One of Vaatsalya’s NICU (Neonatal Intensive Care Unit) centers – a big draw for medium-risk pregnancies
Dr. Ashwin Naik, a graduate of Hubli’s KMC (Karnataka Medical College), obtained a Masters degree from University of Houston and worked at several US-based research institutions like Celera Genomics and Los Alamos National Laboratory before returning to India. As he re-connected with his batchmates, he noticed that most of them had gone to advanced medical institutes like AIIMS for specialization & super-specialization degrees. While many of them had a strong desire to return to their Tier 2/3 town moorings, their advanced training meant that there weren’t opportunities commensurate with their specialization in these smaller towns.
Ashwin noticed another trend. Patients from Gulbarga and Bijapur used to go to Sholapur for secondary healthcare services, from Shimoga & Hassan to Mangalore, and from Vizianagaram & Narasanapetta to Vizag. These were such well-established train sectors that hospitals and clinics in Sholapur/Mangalore/Vizag optimized their operations around train arrival and departure timings. These two trends coalesced in Ashwin’s mind and thus was born the idea of Vaatsalya, whose focus was to reduce the travel associated with medical care by taking high quality healthcare directly to Tier 2/3 towns and make it affordable. Travel is not only time consuming and expensive but, in many cases, not feasible particularly for young children or elderly people. Through an expanding footprint of Vaatsalya hospitals in Tier 2/3 towns, it provides a platform for doctors (with highly specialized skills) to return to their home towns and utilize their skills.
Bringing down the cost
The biggest cost associated with starting and scaling new hospital chains is infrastructure (land and buildings). So how does Vaatsalya bring down the cost? Instead of creating hospital buildings from scratch, Vaatsalya hit upon the innovative idea of identifying an existing healthcare practice in the target town and acquiring it. The chief doctor/owner of the practice (usually a 20-30 bed clinic) would become the Managing Director of the new Vaatsalya-branded hospital. Instead of buying the hospital building, Vaatsalya enters into a long-term lease agreement with the clinic owner. Besides the model’s cost savings, there are other advantages as well:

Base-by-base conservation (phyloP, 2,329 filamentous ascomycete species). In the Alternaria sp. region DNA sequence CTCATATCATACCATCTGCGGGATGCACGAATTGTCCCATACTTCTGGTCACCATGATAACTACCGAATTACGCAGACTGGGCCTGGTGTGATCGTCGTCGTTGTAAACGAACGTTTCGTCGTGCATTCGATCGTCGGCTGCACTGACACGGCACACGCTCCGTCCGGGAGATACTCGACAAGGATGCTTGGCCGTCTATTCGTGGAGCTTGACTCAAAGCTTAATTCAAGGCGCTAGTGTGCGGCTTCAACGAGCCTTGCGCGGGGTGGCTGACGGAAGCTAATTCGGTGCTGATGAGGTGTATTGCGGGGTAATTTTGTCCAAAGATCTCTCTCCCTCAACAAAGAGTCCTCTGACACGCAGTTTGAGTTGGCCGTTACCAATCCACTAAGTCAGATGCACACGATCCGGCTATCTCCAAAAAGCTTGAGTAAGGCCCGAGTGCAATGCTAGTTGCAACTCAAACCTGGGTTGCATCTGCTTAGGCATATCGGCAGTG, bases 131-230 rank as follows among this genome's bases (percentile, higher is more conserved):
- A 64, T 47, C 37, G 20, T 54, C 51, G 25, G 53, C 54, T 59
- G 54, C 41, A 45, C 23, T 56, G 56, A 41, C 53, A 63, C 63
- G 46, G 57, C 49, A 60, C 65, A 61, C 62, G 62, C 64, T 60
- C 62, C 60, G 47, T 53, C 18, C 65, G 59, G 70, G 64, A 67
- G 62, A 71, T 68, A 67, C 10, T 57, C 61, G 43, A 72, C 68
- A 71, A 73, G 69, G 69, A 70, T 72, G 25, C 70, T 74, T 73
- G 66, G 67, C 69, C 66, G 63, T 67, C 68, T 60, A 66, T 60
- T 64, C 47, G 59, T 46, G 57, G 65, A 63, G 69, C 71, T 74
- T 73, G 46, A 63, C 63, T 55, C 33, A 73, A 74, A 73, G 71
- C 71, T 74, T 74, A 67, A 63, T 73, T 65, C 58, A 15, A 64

- Vaatsalya hits the ground running since the clinic already has an existing patient base and a standing in the town.
- The chief doctor’s reputation makes it easy to hire the first round of doctors for scaling the operation.
Vaatsalya’s Small Town Hospitals
Vaatsalya opened its first hospital in Hubli in 2005. The chain now has hospitals in eleven cities – eight in Karnataka (Hubli, Mysore, Gulbarga, Gadag, Shimoga, Mandya, Hassan, Bijapur) and three in Andhra Pradesh (Vizianagaram, Narasannapetta, Ongole). Barring Hubli and Mysore (which are outliers with population exceeding 7 lakhs), the population range of Vaatsalya’s target towns range between 3 to 4 lakhs. Last week, Vaatsalya announced their third round of funding (from Aquarius Capital and Seedfund). The $10 million raised in this round will be used to grow from their current 11 hospitals to 40 in 3 1/2 years. Vaatsalya has a pan-India vision for growth but their immediate geographical focus will be in the Southern states where they already have a good brand awareness.
Vaatsalya’s employee count stands at 1200 today, of which 600 are nurses. Like most hospital chains, the doctors are not technically employees but ‘consultants’.
Not really BOP
Ashwin explained that while Vaatsalya is often characterized as a BOP play (e.g. winning Sankalp award for Healthcare Inclusion in 2009) , BOP’s not really their focus — it just happens to be one of their customer segments. Looking at the income demographic of a typical small-town, Ashwin categorized them into three segments (Top 10%, middle 60%, and bottom 30%). It’s only the middle 60% that’s Vaatsalya’s target demographic. The top 10% in these small towns continue to travel to larger cities like Bangalore for their secondary healthcare needs. The bottom 30% can’t afford Vaatsalya without help from central or state government insurance programs.
Vaatsalya supports a long list of state and central insurance programs – Karnataka-based Yeshaswini (started by Narayana Hrudalaya Foundation and catering to 17 lakh+ farmers) and Vajpayee Arogyasri (catering to 9 lakh+ BPL families), RSBY (Central), Rajiv Arogyasri (Andhra Pradesh’s flagship healthcare inclusion program covering 2 crore BPL families), National Rural Health Mission & Janani Suraksha Yojana (for neonatal and maternal care), Arogya Raksha Yojana, Sampoorna Surakhsa Yojana. This long list of BPL/healthcare inclusion programs highlights yet another Indian theme – lack of a coherent overarching program. Ashwin observed that many of these programs overlap in terms of coverage and demographics so there’s a clear opportunity for consolidation for greater efficiencies.
Vaatsalya raised their first VC round from Aavishkar and Seedfund (6 crores INR / $1.3 million), second round from Bamboo Finance (aka “Oasis”) and Seedfund, and the most recent $10 million Series C round from Aquarius Capital and Seedfund. It’s safe to conclude that Seedfund is a big believer in Vaatsalya.
Vaatsalya has four co-founders who are all actively involved in its continued growth and part of the manage
- Dr. Ashwin Naik (CEO)
- Dr. Veerendra Hiremath (Hospital Planning & Procurement)
- Dr. V. Renganathan (Alliances & Partnerships)
- Rocky Philip (New Projects & Expansion)